houses on street
Photo by Steve Doig on Unsplash

It’s time that the National Construction Code and, in NSW, BASIX, be updated to drive the trajectory to net zero energy homes.

An opportunity has arisen to make major improvements in the energy efficiency and renewable energy generation of new buildings, following recent consultations and current analysis for the next update of the National Construction Code (NCC) in 2022.

The NCC provides the minimum necessary requirements for safety and health, amenity and accessibility, and sustainability in the design, construction, performance and livability of new buildings (and new building work in existing buildings) throughout Australia. It’s a uniform set of technical provisions that allows for variations in geographic conditions, such as climate.

For the energy efficiency of residential buildings, the consultation by the Australian Building Codes Board considered two options:

  1. NCC provisions that achieve a level of thermal comfort equivalent to 7 stars NatHERS and net zero annual energy use for regulated building services, that is, space conditioning, heated water systems, lighting and pool and spa pumps.
  1. NCC provisions that achieve a level of thermal comfort equivalent to 7 star NatHERS and maximum energy use budget greater than zero for regulated building services.

Although option 1 doesn’t include whitegoods, other appliances or pool and spa heating, its adoption would be a real step forward for both energy efficiency and renewable energy in residential buildings. It would boost the installation of rooftop solar, because net zero annual energy use may be achieved by offsetting the energy use of the designated energy services with on-site renewables. Furthermore, the improvements in energy efficiency will reduce the magnitude of the task faced by renewable energy in substituting for fossil fuels.

In particular, for every unit of fossil fuelled electricity saved by energy efficiency or replaced by a unit of renewable electricity, about three units (range 2-4 units) of primary fossil fuelled energy are avoided. Most GHG emissions and air pollution emitted by the electricity sector come from the primary energy stage – the combustion of fossil fuels (or any fuel) is a very inefficient process for generating electricity.

Therefore improving energy efficiency in buildings could achieve a double dividend in cutting GHG emissions, by fostering both energy efficiency and renewable energy. Conversely, as solar modules become cheaper, they can help achieve net zero energy buildings when the limits of affordable energy efficiency measures are reached. At present, in many countries, energy efficiency is neglected while renewable energy receives more attention.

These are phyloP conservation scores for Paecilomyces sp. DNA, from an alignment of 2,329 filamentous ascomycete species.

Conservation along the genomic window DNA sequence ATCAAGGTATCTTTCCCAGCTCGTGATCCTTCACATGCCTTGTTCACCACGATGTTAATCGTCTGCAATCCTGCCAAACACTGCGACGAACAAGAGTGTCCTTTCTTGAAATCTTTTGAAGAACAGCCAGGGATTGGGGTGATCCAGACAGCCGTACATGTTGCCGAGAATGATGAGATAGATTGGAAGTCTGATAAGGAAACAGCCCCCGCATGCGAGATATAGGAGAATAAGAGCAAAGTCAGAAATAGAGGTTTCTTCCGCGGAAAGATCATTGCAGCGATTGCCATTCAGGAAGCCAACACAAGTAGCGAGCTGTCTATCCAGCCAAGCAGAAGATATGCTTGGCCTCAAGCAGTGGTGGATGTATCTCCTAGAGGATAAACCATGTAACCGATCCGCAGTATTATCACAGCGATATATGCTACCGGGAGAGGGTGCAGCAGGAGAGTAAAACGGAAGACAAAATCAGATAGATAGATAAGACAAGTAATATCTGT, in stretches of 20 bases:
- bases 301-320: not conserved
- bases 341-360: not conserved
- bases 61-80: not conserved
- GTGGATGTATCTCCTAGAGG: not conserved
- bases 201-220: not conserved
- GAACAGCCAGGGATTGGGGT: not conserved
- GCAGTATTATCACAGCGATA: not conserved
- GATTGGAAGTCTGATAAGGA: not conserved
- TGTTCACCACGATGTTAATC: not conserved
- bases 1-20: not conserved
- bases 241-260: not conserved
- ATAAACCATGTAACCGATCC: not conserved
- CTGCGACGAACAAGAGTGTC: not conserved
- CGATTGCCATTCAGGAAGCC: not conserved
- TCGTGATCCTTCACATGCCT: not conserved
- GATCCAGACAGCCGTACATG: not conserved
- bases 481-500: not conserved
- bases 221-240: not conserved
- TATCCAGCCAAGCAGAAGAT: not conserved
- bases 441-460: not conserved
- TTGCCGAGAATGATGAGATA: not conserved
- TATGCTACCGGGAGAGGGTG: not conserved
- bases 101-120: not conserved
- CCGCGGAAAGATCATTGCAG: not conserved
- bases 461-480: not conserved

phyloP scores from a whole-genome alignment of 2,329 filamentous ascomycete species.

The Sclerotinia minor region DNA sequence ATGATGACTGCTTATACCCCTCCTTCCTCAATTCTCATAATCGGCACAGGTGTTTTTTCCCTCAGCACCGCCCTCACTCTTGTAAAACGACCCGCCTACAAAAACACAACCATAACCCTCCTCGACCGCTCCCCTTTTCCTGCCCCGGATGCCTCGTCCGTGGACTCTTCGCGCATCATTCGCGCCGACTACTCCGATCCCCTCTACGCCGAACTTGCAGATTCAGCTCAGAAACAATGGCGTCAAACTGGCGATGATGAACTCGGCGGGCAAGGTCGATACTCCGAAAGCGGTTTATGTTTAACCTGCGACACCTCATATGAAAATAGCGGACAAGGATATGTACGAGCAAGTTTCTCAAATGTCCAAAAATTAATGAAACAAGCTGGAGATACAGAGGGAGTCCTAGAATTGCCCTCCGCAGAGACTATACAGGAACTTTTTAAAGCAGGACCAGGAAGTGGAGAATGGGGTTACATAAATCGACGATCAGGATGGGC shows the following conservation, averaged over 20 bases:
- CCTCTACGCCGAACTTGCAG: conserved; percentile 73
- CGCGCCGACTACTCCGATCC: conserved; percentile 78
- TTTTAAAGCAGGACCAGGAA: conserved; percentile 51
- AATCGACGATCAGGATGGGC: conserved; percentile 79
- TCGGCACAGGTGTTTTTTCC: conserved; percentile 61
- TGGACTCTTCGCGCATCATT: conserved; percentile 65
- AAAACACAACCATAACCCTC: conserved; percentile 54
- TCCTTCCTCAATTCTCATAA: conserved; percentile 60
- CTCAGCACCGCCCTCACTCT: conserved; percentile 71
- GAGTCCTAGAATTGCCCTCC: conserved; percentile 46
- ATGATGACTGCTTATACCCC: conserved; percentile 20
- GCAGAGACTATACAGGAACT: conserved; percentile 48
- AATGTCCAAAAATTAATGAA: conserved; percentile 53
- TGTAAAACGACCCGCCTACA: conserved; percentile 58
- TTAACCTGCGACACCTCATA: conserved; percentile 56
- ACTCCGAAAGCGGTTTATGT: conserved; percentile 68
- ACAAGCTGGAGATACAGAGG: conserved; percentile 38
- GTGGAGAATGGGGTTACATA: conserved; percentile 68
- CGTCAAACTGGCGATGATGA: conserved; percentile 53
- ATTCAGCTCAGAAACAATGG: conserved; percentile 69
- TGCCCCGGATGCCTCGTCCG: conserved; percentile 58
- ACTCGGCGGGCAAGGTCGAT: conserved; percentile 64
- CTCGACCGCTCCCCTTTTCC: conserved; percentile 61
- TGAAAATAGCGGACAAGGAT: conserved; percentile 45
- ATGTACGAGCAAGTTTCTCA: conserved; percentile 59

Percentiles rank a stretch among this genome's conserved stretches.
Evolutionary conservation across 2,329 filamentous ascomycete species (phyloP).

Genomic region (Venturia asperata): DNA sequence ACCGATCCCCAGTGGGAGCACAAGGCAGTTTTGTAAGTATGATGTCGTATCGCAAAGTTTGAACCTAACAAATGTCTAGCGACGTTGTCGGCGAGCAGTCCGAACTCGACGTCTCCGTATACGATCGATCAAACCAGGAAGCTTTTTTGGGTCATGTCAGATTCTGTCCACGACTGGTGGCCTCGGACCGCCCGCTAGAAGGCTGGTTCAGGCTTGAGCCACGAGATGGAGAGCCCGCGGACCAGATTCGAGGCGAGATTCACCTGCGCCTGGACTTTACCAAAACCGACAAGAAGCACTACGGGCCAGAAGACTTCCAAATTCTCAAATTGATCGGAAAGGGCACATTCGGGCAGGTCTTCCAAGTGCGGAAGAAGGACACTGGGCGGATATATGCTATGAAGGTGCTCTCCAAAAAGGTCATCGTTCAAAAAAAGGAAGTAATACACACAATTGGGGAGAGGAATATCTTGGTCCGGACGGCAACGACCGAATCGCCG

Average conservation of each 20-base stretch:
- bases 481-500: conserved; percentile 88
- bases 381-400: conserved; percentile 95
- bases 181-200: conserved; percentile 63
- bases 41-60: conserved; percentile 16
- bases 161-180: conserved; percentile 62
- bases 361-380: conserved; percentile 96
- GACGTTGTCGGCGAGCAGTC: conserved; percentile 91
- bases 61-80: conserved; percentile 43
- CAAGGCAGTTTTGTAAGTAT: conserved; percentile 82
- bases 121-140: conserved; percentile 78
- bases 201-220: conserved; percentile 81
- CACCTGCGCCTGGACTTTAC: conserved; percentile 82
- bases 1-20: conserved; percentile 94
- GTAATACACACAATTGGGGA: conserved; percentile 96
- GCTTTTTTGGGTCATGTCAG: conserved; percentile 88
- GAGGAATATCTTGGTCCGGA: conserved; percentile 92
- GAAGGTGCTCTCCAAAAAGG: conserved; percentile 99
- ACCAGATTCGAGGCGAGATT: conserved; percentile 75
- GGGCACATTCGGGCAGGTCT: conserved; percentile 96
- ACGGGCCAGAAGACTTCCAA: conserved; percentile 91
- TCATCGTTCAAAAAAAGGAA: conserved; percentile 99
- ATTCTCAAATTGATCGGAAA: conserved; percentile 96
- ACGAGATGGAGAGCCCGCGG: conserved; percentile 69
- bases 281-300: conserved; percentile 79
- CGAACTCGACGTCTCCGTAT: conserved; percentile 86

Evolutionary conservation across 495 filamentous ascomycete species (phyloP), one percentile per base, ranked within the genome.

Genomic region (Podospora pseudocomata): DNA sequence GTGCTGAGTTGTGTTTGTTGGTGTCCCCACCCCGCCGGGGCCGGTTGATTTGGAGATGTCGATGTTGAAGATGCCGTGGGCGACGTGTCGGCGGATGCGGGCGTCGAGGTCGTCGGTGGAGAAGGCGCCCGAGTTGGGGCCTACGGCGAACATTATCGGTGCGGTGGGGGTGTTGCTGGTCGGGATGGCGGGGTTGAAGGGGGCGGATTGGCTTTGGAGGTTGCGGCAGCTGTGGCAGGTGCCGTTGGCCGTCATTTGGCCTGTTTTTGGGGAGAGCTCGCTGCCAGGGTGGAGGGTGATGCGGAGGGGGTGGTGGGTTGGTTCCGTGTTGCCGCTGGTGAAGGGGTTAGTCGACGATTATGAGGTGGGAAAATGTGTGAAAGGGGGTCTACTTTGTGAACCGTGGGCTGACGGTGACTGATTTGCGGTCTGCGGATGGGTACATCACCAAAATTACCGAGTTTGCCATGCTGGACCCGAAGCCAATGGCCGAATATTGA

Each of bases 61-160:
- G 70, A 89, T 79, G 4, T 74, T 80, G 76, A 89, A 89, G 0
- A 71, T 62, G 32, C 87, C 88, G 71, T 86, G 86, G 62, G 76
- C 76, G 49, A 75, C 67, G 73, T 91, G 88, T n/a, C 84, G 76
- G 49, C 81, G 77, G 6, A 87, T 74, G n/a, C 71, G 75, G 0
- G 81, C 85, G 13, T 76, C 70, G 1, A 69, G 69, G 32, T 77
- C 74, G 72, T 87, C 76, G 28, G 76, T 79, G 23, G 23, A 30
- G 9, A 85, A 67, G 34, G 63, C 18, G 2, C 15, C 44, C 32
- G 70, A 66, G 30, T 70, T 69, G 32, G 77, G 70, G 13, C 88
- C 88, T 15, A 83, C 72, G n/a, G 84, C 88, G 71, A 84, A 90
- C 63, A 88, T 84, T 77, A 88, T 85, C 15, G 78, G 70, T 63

Returning to the NCC, it should be noted that state governments are not bound by the NCC. In NSW, BASIX replaces energy efficiency provisions in the NCC, but there is pressure for BASIX to align with what happens nationally. The NSW Planning Minister, Rob Stokes, supports this and has indicated that that his department is working on possible updates to BASIX. In a webinar discussion on the new Time and Place State Environmental Planning Policy (SEPP), the minister also mentioned embodied energy, which will become increasingly important as the efficiency of energy use in the operation of buildings (and appliances and vehicles) increases. Including embodied energy would, for example, give an incentive for the use of more timber in home construction and less energy- and greenhouse-intensive materials such as aluminium and steel and concrete based on Portland cement.

Unfortunately BASIX hasn’t received adequate funding for years. Reforms in funding, stringency, technology options and calculations are needed to update BASIX and make it useful for assisting a trajectory to net zero energy homes. So far the Minister has not made this explicit commitment.

Better design of our cities, towns and precincts will also enable people to reduce their energy consumption by changing their behaviour. For example, by limiting most trips to their local areas and by walking, cycling and taking public transport (post-Covid-19) more frequently to local destinations. In a situation where it now appears to be too late to limit global heating to 1.5ºC above the preindustrial level, behaviour change to reduce consumption is needed as well as technological change, in order to avoid runaway climate change.

Dr Mark Diesendorf is an Honorary Associate Professor in the School of Humanities & Languages at UNSW Sydney.

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